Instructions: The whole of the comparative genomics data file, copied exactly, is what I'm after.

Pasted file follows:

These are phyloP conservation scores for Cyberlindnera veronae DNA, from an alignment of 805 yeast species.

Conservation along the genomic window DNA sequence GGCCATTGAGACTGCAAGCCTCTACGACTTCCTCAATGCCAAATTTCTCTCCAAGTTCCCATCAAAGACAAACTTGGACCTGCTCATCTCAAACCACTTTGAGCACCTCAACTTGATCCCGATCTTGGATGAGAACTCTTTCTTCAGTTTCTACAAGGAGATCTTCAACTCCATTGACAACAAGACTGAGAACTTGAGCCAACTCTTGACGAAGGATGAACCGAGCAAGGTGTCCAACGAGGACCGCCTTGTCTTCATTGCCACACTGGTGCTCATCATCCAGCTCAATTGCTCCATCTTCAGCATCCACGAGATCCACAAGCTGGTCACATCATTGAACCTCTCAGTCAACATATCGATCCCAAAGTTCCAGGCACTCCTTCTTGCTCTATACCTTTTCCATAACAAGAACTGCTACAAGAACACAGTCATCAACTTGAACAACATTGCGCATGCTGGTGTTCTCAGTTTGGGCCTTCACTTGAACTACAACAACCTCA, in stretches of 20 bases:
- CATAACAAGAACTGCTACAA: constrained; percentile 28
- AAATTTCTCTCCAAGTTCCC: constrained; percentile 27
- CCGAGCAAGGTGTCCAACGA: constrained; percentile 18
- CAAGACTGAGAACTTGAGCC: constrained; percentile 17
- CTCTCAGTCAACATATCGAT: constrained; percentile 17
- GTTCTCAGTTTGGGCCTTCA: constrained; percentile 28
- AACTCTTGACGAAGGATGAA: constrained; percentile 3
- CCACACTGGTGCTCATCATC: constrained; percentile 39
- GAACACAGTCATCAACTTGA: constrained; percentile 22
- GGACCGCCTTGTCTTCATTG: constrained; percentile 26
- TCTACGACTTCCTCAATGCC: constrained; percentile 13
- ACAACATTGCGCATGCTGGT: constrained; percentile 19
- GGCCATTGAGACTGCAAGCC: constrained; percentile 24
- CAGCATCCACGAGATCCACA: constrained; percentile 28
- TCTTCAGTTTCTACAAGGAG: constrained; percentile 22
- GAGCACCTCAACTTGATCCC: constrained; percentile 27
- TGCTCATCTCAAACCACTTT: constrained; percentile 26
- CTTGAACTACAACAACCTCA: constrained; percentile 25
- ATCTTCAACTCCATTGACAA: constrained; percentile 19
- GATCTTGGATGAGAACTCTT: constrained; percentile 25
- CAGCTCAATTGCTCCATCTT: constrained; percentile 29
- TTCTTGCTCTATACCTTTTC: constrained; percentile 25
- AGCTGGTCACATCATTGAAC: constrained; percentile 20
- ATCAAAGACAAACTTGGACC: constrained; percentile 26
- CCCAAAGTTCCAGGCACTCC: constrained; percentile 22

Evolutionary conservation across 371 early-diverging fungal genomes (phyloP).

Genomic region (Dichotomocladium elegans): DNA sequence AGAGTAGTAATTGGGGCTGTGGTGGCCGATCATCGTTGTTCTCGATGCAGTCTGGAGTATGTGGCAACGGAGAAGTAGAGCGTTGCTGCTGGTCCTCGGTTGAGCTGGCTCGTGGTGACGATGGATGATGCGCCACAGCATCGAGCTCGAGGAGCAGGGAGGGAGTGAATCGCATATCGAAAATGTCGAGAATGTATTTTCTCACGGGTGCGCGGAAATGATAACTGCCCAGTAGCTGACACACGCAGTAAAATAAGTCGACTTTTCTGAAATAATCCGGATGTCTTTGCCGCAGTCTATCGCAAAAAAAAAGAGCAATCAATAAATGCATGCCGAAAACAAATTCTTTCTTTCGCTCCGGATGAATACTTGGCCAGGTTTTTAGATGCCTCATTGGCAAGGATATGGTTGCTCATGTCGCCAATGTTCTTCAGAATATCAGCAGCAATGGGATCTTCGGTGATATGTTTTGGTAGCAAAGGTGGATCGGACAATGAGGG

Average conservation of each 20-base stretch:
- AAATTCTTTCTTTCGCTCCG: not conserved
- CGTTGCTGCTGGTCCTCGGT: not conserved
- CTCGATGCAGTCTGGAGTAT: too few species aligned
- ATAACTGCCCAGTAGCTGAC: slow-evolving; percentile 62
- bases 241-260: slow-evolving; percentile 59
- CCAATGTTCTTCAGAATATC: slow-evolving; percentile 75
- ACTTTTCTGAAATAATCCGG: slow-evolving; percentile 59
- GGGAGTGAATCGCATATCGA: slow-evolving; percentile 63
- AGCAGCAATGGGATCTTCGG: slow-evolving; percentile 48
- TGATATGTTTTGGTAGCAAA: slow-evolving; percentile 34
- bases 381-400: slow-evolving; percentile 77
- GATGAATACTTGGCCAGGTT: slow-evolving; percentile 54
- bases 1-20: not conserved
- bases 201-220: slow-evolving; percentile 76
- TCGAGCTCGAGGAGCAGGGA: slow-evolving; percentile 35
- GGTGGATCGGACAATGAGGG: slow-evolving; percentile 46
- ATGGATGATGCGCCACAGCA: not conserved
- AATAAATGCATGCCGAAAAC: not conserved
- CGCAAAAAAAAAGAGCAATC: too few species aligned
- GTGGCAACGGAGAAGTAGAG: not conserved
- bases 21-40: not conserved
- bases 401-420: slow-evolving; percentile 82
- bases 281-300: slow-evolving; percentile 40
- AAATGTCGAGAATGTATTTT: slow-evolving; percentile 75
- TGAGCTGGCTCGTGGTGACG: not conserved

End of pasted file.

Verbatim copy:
These are phyloP conservation scores for Cyberlindnera veronae DNA, from an alignment of 805 yeast species.

Conservation along the genomic window DNA sequence GGCCATTGAGACTGCAAGCCTCTACGACTTCCTCAATGCCAAATTTCTCTCCAAGTTCCCATCAAAGACAAACTTGGACCTGCTCATCTCAAACCACTTTGAGCACCTCAACTTGATCCCGATCTTGGATGAGAACTCTTTCTTCAGTTTCTACAAGGAGATCTTCAACTCCATTGACAACAAGACTGAGAACTTGAGCCAACTCTTGACGAAGGATGAACCGAGCAAGGTGTCCAACGAGGACCGCCTTGTCTTCATTGCCACACTGGTGCTCATCATCCAGCTCAATTGCTCCATCTTCAGCATCCACGAGATCCACAAGCTGGTCACATCATTGAACCTCTCAGTCAACATATCGATCCCAAAGTTCCAGGCACTCCTTCTTGCTCTATACCTTTTCCATAACAAGAACTGCTACAAGAACACAGTCATCAACTTGAACAACATTGCGCATGCTGGTGTTCTCAGTTTGGGCCTTCACTTGAACTACAACAACCTCA, in stretches of 20 bases:
- CATAACAAGAACTGCTACAA: constrained; percentile 28
- AAATTTCTCTCCAAGTTCCC: constrained; percentile 27
- CCGAGCAAGGTGTCCAACGA: constrained; percentile 18
- CAAGACTGAGAACTTGAGCC: constrained; percentile 17
- CTCTCAGTCAACATATCGAT: constrained; percentile 17
- GTTCTCAGTTTGGGCCTTCA: constrained; percentile 28
- AACTCTTGACGAAGGATGAA: constrained; percentile 3
- CCACACTGGTGCTCATCATC: constrained; percentile 39
- GAACACAGTCATCAACTTGA: constrained; percentile 22
- GGACCGCCTTGTCTTCATTG: constrained; percentile 26
- TCTACGACTTCCTCAATGCC: constrained; percentile 13
- ACAACATTGCGCATGCTGGT: constrained; percentile 19
- GGCCATTGAGACTGCAAGCC: constrained; percentile 24
- CAGCATCCACGAGATCCACA: constrained; percentile 28
- TCTTCAGTTTCTACAAGGAG: constrained; percentile 22
- GAGCACCTCAACTTGATCCC: constrained; percentile 27
- TGCTCATCTCAAACCACTTT: constrained; percentile 26
- CTTGAACTACAACAACCTCA: constrained; percentile 25
- ATCTTCAACTCCATTGACAA: constrained; percentile 19
- GATCTTGGATGAGAACTCTT: constrained; percentile 25
- CAGCTCAATTGCTCCATCTT: constrained; percentile 29
- TTCTTGCTCTATACCTTTTC: constrained; percentile 25
- AGCTGGTCACATCATTGAAC: constrained; percentile 20
- ATCAAAGACAAACTTGGACC: constrained; percentile 26
- CCCAAAGTTCCAGGCACTCC: constrained; percentile 22

Evolutionary conservation across 371 early-diverging fungal genomes (phyloP).

Genomic region (Dichotomocladium elegans): DNA sequence AGAGTAGTAATTGGGGCTGTGGTGGCCGATCATCGTTGTTCTCGATGCAGTCTGGAGTATGTGGCAACGGAGAAGTAGAGCGTTGCTGCTGGTCCTCGGTTGAGCTGGCTCGTGGTGACGATGGATGATGCGCCACAGCATCGAGCTCGAGGAGCAGGGAGGGAGTGAATCGCATATCGAAAATGTCGAGAATGTATTTTCTCACGGGTGCGCGGAAATGATAACTGCCCAGTAGCTGACACACGCAGTAAAATAAGTCGACTTTTCTGAAATAATCCGGATGTCTTTGCCGCAGTCTATCGCAAAAAAAAAGAGCAATCAATAAATGCATGCCGAAAACAAATTCTTTCTTTCGCTCCGGATGAATACTTGGCCAGGTTTTTAGATGCCTCATTGGCAAGGATATGGTTGCTCATGTCGCCAATGTTCTTCAGAATATCAGCAGCAATGGGATCTTCGGTGATATGTTTTGGTAGCAAAGGTGGATCGGACAATGAGGG

Average conservation of each 20-base stretch:
- AAATTCTTTCTTTCGCTCCG: not conserved
- CGTTGCTGCTGGTCCTCGGT: not conserved
- CTCGATGCAGTCTGGAGTAT: too few species aligned
- ATAACTGCCCAGTAGCTGAC: slow-evolving; percentile 62
- bases 241-260: slow-evolving; percentile 59
- CCAATGTTCTTCAGAATATC: slow-evolving; percentile 75
- ACTTTTCTGAAATAATCCGG: slow-evolving; percentile 59
- GGGAGTGAATCGCATATCGA: slow-evolving; percentile 63
- AGCAGCAATGGGATCTTCGG: slow-evolving; percentile 48
- TGATATGTTTTGGTAGCAAA: slow-evolving; percentile 34
- bases 381-400: slow-evolving; percentile 77
- GATGAATACTTGGCCAGGTT: slow-evolving; percentile 54
- bases 1-20: not conserved
- bases 201-220: slow-evolving; percentile 76
- TCGAGCTCGAGGAGCAGGGA: slow-evolving; percentile 35
- GGTGGATCGGACAATGAGGG: slow-evolving; percentile 46
- ATGGATGATGCGCCACAGCA: not conserved
- AATAAATGCATGCCGAAAAC: not conserved
- CGCAAAAAAAAAGAGCAATC: too few species aligned
- GTGGCAACGGAGAAGTAGAG: not conserved
- bases 21-40: not conserved
- bases 401-420: slow-evolving; percentile 82
- bases 281-300: slow-evolving; percentile 40
- AAATGTCGAGAATGTATTTT: slow-evolving; percentile 75
- TGAGCTGGCTCGTGGTGACG: not conserved